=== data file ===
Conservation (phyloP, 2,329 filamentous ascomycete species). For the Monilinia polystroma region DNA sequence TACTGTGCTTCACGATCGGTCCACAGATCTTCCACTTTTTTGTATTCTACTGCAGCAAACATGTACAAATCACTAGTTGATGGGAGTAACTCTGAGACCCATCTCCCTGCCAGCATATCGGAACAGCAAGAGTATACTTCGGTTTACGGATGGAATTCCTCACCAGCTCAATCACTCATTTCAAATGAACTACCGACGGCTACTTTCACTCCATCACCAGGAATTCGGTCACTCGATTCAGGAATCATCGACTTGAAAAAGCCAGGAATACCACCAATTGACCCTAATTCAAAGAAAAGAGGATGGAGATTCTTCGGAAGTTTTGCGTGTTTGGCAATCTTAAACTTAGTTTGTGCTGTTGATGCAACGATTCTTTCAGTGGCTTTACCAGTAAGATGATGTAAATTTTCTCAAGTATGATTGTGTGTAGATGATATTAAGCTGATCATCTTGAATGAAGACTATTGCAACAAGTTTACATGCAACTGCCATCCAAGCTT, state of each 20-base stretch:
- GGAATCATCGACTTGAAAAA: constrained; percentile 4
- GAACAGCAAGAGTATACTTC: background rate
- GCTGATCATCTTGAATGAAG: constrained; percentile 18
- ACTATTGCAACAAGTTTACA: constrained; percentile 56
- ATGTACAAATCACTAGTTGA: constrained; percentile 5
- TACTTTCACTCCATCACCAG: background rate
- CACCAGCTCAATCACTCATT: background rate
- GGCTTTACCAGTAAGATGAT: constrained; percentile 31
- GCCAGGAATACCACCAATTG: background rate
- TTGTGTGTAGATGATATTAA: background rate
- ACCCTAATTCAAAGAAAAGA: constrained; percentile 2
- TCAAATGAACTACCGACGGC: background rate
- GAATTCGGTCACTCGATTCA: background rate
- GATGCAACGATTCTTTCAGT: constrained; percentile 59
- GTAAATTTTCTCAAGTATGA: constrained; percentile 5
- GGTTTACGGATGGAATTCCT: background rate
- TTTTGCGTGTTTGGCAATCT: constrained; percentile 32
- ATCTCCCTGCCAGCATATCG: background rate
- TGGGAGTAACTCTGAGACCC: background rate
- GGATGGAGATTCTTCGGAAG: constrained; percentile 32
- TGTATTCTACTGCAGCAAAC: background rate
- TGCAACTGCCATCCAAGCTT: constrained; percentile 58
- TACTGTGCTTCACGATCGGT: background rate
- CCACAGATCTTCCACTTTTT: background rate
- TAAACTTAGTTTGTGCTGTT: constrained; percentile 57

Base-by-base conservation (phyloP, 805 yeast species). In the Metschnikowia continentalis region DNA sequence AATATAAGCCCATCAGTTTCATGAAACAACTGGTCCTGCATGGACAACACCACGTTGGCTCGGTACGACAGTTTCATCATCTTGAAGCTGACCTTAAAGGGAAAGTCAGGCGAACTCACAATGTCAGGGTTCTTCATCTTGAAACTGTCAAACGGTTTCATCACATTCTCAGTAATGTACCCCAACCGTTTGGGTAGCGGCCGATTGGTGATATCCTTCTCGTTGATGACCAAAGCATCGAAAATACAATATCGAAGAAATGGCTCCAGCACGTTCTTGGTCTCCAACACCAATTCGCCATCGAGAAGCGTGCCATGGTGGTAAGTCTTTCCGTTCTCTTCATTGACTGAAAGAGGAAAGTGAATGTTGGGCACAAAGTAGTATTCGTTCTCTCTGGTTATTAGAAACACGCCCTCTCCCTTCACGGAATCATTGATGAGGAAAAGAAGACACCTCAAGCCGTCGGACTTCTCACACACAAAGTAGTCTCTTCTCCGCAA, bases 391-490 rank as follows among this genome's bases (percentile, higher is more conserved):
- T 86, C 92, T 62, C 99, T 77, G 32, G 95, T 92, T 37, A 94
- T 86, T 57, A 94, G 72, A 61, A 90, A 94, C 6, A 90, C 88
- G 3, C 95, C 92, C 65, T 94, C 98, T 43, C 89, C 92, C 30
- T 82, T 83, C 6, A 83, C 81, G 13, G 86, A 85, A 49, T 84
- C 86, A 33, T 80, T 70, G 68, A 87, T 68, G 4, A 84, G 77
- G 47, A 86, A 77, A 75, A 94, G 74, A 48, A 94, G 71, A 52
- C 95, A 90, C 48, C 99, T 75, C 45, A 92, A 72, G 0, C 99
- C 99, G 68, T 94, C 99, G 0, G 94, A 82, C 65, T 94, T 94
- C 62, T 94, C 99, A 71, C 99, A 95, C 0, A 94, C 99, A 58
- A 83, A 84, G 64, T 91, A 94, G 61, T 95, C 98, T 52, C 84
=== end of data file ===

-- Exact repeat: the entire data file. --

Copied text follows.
Conservation (phyloP, 2,329 filamentous ascomycete species). For the Monilinia polystroma region DNA sequence TACTGTGCTTCACGATCGGTCCACAGATCTTCCACTTTTTTGTATTCTACTGCAGCAAACATGTACAAATCACTAGTTGATGGGAGTAACTCTGAGACCCATCTCCCTGCCAGCATATCGGAACAGCAAGAGTATACTTCGGTTTACGGATGGAATTCCTCACCAGCTCAATCACTCATTTCAAATGAACTACCGACGGCTACTTTCACTCCATCACCAGGAATTCGGTCACTCGATTCAGGAATCATCGACTTGAAAAAGCCAGGAATACCACCAATTGACCCTAATTCAAAGAAAAGAGGATGGAGATTCTTCGGAAGTTTTGCGTGTTTGGCAATCTTAAACTTAGTTTGTGCTGTTGATGCAACGATTCTTTCAGTGGCTTTACCAGTAAGATGATGTAAATTTTCTCAAGTATGATTGTGTGTAGATGATATTAAGCTGATCATCTTGAATGAAGACTATTGCAACAAGTTTACATGCAACTGCCATCCAAGCTT, state of each 20-base stretch:
- GGAATCATCGACTTGAAAAA: constrained; percentile 4
- GAACAGCAAGAGTATACTTC: background rate
- GCTGATCATCTTGAATGAAG: constrained; percentile 18
- ACTATTGCAACAAGTTTACA: constrained; percentile 56
- ATGTACAAATCACTAGTTGA: constrained; percentile 5
- TACTTTCACTCCATCACCAG: background rate
- CACCAGCTCAATCACTCATT: background rate
- GGCTTTACCAGTAAGATGAT: constrained; percentile 31
- GCCAGGAATACCACCAATTG: background rate
- TTGTGTGTAGATGATATTAA: background rate
- ACCCTAATTCAAAGAAAAGA: constrained; percentile 2
- TCAAATGAACTACCGACGGC: background rate
- GAATTCGGTCACTCGATTCA: background rate
- GATGCAACGATTCTTTCAGT: constrained; percentile 59
- GTAAATTTTCTCAAGTATGA: constrained; percentile 5
- GGTTTACGGATGGAATTCCT: background rate
- TTTTGCGTGTTTGGCAATCT: constrained; percentile 32
- ATCTCCCTGCCAGCATATCG: background rate
- TGGGAGTAACTCTGAGACCC: background rate
- GGATGGAGATTCTTCGGAAG: constrained; percentile 32
- TGTATTCTACTGCAGCAAAC: background rate
- TGCAACTGCCATCCAAGCTT: constrained; percentile 58
- TACTGTGCTTCACGATCGGT: background rate
- CCACAGATCTTCCACTTTTT: background rate
- TAAACTTAGTTTGTGCTGTT: constrained; percentile 57

Base-by-base conservation (phyloP, 805 yeast species). In the Metschnikowia continentalis region DNA sequence AATATAAGCCCATCAGTTTCATGAAACAACTGGTCCTGCATGGACAACACCACGTTGGCTCGGTACGACAGTTTCATCATCTTGAAGCTGACCTTAAAGGGAAAGTCAGGCGAACTCACAATGTCAGGGTTCTTCATCTTGAAACTGTCAAACGGTTTCATCACATTCTCAGTAATGTACCCCAACCGTTTGGGTAGCGGCCGATTGGTGATATCCTTCTCGTTGATGACCAAAGCATCGAAAATACAATATCGAAGAAATGGCTCCAGCACGTTCTTGGTCTCCAACACCAATTCGCCATCGAGAAGCGTGCCATGGTGGTAAGTCTTTCCGTTCTCTTCATTGACTGAAAGAGGAAAGTGAATGTTGGGCACAAAGTAGTATTCGTTCTCTCTGGTTATTAGAAACACGCCCTCTCCCTTCACGGAATCATTGATGAGGAAAAGAAGACACCTCAAGCCGTCGGACTTCTCACACACAAAGTAGTCTCTTCTCCGCAA, bases 391-490 rank as follows among this genome's bases (percentile, higher is more conserved):
- T 86, C 92, T 62, C 99, T 77, G 32, G 95, T 92, T 37, A 94
- T 86, T 57, A 94, G 72, A 61, A 90, A 94, C 6, A 90, C 88
- G 3, C 95, C 92, C 65, T 94, C 98, T 43, C 89, C 92, C 30
- T 82, T 83, C 6, A 83, C 81, G 13, G 86, A 85, A 49, T 84
- C 86, A 33, T 80, T 70, G 68, A 87, T 68, G 4, A 84, G 77
- G 47, A 86, A 77, A 75, A 94, G 74, A 48, A 94, G 71, A 52
- C 95, A 90, C 48, C 99, T 75, C 45, A 92, A 72, G 0, C 99
- C 99, G 68, T 94, C 99, G 0, G 94, A 82, C 65, T 94, T 94
- C 62, T 94, C 99, A 71, C 99, A 95, C 0, A 94, C 99, A 58
- A 83, A 84, G 64, T 91, A 94, G 61, T 95, C 98, T 52, C 84